The United States is not the only country that is encouraging IoT device manufacturers to make IoT device security a priority. Different countries and international organizations around the world have been working on IoT security standards to safeguard the integrity and privacy of IoT systems. Initiatives include:
The proposed European Union’s Cyber Resilience Act aims to address the lack of cybersecurity in consumer IoT products, as well as a lack of updates or patches to address vulnerabilities. Unlike the voluntary guidance proposed by the United States, the Cyber Resilience Act allows for large fines and penalties for violators, and it specifies that products failing to meet the Act’s outlined safety requirements will not be permitted to go to market.
The Product Security and Telecommunications Infrastructure Act of 2022 (PSTIA) helps make sure that consumer IoT devices are more secure against threats by banning default passwords and stipulating that manufacturers disclose how long they plan to offer product security updates.
To ensure compliance with the new regulations, the law sets up an enforcement regime that includes civil and criminal sanctions. It also requires manufacturers to designate a point of contact for reporting IoT device security issues and vulnerabilities.
The European Union Agency for Cybersecurity (ENISA) has been actively working on IoT security recommendations and best practices. The European Cybersecurity Act mandates the development of a European IoT cybersecurity certification framework to ensure the security of IoT devices.
China’s Standardization Administration has established the China Communications Standards Association (CCSA) to develop national IoT standards that cover various aspects of IoT security, including device authentication, data protection, and network security.
The Ministry of Internal Affairs and Communications (MIC) in Japan has issued guidelines for IoT security. These guidelines address issues like password management, data encryption, and software updates to enhance IoT security in the country.
The International Organization for Standardization (ISO) and the International Electrotechnical Commission (IEC) collaborate on developing global standards for IoT security. ISO/IEC 27001 and ISO/IEC 27002 are widely recognized international standards for information and communication technology (ICT) security that can be applied to IoT systems.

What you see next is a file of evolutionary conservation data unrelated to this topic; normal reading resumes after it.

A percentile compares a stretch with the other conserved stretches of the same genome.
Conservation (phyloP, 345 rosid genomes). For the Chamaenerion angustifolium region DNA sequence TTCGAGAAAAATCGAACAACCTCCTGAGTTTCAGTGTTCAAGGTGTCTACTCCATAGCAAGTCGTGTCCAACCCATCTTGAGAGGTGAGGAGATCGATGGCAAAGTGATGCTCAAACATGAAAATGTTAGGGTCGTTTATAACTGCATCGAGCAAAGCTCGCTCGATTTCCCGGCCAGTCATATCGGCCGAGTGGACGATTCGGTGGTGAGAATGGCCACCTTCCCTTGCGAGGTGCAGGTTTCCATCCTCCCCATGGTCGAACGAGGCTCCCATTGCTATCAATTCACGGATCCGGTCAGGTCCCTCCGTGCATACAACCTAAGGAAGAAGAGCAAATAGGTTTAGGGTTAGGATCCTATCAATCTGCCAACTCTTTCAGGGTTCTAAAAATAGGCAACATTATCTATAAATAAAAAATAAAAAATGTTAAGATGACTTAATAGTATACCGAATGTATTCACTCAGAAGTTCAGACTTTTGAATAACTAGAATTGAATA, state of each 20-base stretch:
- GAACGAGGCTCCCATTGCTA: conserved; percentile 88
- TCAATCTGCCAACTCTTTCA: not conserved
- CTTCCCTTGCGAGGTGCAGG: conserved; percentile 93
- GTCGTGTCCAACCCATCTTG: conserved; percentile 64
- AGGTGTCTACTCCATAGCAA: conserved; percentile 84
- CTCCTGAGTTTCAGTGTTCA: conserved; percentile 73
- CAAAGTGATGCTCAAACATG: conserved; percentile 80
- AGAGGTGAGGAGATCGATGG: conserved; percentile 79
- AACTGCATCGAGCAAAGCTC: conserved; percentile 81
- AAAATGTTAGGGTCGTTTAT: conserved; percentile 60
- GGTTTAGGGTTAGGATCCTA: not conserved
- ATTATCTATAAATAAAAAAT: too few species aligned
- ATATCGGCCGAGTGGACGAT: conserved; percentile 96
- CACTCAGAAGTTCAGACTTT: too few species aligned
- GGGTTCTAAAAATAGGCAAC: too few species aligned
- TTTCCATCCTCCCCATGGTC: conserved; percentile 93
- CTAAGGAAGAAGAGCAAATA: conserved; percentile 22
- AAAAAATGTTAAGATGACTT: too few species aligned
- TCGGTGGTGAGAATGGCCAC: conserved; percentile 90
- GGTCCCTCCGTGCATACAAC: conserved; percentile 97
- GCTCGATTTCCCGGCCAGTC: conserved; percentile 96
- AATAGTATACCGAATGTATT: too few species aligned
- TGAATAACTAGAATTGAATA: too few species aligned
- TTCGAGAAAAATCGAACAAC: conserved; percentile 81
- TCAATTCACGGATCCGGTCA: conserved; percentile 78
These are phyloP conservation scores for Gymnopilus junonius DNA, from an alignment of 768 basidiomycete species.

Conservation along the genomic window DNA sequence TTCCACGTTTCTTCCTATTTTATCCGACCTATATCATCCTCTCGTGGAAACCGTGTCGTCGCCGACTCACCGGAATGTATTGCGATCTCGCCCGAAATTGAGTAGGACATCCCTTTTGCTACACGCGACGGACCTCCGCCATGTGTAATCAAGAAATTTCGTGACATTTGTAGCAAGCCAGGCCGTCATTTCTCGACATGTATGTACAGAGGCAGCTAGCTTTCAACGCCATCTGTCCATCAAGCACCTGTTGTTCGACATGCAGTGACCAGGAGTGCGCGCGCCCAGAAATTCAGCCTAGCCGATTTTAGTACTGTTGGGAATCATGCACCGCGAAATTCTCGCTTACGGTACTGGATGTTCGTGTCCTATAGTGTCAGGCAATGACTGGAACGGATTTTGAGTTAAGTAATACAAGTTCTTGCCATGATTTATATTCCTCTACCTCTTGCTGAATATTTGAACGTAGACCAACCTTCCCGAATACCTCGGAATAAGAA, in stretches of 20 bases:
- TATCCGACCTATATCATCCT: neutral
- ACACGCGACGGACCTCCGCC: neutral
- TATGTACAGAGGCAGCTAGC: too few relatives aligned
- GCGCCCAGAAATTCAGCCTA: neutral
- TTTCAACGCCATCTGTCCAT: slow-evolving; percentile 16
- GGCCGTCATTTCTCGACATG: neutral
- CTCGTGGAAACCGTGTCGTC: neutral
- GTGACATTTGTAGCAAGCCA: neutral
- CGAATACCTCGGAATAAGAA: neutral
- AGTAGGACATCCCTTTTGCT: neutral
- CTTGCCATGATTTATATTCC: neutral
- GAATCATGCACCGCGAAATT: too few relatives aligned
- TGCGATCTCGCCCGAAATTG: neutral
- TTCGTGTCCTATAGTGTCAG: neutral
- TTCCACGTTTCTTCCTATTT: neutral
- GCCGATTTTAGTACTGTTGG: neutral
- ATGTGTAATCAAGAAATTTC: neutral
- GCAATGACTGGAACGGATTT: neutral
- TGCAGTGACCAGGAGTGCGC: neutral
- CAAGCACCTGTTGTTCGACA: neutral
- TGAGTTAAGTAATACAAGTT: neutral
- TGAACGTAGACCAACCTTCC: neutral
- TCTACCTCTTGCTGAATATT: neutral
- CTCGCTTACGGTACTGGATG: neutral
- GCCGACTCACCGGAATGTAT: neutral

Techopedia’s editorial policy is centered on delivering thoroughly researched, accurate, and unbiased content. We uphold strict sourcing standards, and each page undergoes diligent review by our team of top technology experts and seasoned editors. This process ensures the integrity, relevance, and value of our content for our readers.
Margaret is an award-winning technical writer and teacher known for her ability to explain complex technical subjects to a non-technical business audience. Over the past twenty years, her IT definitions have been published by Que in an encyclopedia of technology terms and cited in articles by the New York Times, Time Magazine, USA Today, ZDNet, PC Magazine, and Discovery Magazine. She joined Techopedia in 2011. Margaret's idea of a fun day is helping IT and business professionals learn to speak each other’s highly specialized languages.
What is Differential Privacy? Differential privacy is a mathematical framework for determining a quantifiable and adjustable level of privacy protection....
Margaret RouseTechnology Expert
What are Tactics, Techniques, and Procedures (TTPs)? Tactics, techniques, and procedures (TTPs) are the strategic plans, methodologies, and actions an...
What is a Security Posture? Security posture definition refers to the ability an organization has to protect its information technology...
Trending NewsLatest GuidesReviewsTerm of the Day